Apparently, all these years HiSilicon was unwilling or incapable to provide adequate security fixes for same backdoor which, by the way, was implemented intentionally.
Vulnerable DVR/NVR/IP camera devices under discussion are running Linux with minimal set of utilities provided by busybox, main video application
Sofia and a small set of custom auxilary utilities responsible for support of device operation. Hardware has ARM-based CPU tens to hundreds megabytes of RAM.
Device with vulnerable firmware has
dvrHelper process running and accepting connections on TCP port 9530. Code and log strings suggest that
macGuarder formerly was a separate process, but later it’s functions were merged into
dvrHelper process as a separate thread.
It’s worth noting that earlier versions of firmware had dvrHelper process compiled into busybox as additional applet. Taking into account busybox has GNU GPL license, it is possible that license violation takes place because dvrHelper software was distributed without source code.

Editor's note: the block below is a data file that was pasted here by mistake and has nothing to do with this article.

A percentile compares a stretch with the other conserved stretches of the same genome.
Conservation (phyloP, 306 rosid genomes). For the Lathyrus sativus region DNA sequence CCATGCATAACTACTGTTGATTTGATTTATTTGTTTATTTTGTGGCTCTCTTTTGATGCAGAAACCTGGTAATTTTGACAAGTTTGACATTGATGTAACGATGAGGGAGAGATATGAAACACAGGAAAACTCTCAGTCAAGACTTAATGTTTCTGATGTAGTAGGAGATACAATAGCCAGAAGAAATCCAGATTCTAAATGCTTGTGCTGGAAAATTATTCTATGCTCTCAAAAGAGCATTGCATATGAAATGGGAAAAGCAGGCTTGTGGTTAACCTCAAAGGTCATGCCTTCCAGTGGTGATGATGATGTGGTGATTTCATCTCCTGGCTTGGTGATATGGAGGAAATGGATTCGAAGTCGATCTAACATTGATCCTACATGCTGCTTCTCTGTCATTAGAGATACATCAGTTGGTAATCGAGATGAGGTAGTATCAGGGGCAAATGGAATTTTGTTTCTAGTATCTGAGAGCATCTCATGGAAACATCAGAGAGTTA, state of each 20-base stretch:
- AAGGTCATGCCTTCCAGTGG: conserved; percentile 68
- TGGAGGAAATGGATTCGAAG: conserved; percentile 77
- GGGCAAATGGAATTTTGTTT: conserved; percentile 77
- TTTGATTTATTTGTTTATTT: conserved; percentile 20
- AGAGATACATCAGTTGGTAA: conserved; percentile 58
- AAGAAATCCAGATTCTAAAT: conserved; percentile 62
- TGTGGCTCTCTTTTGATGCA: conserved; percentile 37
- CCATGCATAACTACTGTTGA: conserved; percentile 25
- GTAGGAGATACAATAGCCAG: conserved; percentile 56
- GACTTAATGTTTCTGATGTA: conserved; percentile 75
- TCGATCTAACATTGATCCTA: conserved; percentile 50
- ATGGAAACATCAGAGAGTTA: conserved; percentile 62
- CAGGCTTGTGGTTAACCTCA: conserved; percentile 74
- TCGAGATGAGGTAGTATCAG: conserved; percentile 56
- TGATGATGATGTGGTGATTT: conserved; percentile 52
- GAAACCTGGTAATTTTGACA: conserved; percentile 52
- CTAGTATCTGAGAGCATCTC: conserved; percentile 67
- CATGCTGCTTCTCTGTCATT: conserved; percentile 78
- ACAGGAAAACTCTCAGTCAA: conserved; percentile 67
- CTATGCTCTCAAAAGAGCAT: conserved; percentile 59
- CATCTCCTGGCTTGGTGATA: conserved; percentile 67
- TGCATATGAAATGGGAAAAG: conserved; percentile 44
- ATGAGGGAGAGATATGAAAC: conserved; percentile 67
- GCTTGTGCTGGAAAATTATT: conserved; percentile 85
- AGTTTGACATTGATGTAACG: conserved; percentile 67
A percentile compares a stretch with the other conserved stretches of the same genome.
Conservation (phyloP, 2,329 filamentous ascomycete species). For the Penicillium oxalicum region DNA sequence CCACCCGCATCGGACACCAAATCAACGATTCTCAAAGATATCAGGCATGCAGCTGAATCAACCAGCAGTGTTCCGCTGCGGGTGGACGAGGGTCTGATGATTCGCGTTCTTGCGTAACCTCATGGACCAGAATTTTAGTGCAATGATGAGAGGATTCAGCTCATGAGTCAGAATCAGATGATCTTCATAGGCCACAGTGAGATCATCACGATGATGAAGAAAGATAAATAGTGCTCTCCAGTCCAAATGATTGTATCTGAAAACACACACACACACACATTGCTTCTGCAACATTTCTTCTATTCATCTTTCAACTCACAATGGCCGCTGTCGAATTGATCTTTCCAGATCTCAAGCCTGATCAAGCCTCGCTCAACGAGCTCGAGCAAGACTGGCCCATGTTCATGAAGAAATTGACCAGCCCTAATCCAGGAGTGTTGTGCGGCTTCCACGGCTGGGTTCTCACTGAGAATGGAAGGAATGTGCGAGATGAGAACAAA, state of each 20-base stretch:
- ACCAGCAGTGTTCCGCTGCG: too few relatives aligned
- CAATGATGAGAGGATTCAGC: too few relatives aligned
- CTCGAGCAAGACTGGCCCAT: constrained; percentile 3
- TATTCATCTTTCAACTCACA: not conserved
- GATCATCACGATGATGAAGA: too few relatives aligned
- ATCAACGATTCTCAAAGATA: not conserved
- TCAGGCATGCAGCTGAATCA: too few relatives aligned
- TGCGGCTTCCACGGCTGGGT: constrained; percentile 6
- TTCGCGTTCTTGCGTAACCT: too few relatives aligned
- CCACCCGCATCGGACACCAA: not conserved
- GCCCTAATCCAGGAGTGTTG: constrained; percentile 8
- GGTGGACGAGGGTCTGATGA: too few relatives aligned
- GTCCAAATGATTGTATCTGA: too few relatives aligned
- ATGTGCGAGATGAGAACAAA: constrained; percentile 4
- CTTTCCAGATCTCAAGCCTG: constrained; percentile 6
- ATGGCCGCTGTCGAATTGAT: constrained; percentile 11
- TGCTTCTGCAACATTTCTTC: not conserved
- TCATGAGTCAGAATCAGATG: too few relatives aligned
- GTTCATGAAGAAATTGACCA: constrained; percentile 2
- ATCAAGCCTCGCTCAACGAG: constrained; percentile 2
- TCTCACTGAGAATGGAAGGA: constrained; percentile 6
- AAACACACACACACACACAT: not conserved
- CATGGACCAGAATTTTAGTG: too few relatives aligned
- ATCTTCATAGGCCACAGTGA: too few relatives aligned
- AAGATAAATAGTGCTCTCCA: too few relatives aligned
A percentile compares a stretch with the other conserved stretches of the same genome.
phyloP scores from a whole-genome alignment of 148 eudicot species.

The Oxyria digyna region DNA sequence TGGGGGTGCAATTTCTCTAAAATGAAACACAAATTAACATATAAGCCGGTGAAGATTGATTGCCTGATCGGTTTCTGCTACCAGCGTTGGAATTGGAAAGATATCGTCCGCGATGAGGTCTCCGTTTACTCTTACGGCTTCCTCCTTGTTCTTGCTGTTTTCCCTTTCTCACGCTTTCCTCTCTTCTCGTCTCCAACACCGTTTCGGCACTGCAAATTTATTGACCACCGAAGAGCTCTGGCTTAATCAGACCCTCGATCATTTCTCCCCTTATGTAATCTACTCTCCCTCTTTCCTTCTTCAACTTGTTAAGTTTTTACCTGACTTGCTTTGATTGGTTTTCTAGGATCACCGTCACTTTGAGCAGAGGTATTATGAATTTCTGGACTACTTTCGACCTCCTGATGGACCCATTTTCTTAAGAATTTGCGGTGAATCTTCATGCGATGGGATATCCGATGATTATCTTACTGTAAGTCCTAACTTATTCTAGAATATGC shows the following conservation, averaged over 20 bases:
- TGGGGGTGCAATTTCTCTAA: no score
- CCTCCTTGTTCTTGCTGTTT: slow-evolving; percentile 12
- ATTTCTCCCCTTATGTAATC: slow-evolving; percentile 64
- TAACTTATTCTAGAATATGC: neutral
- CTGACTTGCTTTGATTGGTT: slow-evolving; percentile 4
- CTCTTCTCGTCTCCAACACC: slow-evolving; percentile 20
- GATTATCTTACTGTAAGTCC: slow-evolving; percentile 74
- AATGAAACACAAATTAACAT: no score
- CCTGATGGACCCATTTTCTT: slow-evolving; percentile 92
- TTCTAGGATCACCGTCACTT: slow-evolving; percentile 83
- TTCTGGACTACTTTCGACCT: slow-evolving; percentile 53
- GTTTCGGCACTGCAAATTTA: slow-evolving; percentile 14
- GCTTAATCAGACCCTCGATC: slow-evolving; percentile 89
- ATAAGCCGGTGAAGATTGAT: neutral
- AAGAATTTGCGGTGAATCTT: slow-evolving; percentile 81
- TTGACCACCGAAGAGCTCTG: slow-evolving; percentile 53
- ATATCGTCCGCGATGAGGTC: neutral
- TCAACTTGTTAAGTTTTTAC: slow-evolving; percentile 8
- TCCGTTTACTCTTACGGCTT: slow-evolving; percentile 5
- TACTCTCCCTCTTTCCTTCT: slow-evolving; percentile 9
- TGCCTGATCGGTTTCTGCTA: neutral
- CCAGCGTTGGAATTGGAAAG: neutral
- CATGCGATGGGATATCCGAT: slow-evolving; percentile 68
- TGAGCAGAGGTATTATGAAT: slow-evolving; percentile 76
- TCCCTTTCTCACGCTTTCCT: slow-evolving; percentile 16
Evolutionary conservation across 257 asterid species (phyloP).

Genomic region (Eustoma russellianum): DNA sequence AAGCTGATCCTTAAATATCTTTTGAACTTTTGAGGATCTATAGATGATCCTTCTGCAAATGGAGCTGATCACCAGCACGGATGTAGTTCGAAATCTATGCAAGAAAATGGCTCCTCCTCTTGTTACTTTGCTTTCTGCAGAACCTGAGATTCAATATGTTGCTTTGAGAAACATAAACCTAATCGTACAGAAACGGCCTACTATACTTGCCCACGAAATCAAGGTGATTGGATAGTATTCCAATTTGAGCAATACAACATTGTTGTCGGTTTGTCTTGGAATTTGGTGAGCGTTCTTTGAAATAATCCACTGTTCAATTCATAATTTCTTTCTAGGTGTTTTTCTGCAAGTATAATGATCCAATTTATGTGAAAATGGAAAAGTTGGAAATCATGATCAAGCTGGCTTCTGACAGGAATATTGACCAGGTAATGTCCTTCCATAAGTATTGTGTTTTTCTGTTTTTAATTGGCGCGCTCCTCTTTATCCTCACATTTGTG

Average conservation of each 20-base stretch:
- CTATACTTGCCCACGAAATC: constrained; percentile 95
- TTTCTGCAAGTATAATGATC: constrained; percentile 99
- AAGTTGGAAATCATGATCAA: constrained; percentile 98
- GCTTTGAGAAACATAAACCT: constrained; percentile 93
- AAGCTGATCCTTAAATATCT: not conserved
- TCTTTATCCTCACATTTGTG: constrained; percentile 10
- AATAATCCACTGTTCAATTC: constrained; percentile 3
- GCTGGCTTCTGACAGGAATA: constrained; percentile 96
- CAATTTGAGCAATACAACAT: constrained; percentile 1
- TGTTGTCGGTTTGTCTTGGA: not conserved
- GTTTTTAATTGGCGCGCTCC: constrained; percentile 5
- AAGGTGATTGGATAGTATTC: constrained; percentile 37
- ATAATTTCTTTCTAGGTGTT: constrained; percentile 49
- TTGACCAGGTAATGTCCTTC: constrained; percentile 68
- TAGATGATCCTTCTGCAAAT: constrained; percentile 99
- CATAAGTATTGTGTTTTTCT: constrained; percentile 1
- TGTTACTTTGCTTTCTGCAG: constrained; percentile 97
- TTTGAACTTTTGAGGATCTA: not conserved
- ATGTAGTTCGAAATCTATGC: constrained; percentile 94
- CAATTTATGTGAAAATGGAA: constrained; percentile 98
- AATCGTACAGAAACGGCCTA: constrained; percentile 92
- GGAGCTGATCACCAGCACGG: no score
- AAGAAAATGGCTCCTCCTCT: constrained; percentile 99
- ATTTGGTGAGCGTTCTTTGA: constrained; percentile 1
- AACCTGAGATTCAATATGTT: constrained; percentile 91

Successful backdoor activation process is following:
- Client opens connection to port TCP port 9530 of device and sends string
OpenTelnet:OpenOnceprepended with byte indicating total message length. This step is last for previous versions of backdoor. Probably telnetd was already started if there no response after this step.
- Server (device) anwers with string
XXXXXXXXis 8-digit random decimal number.
- Client uses it’s pre-shared key and constructs encryption key as concatenation of received random number and PSK.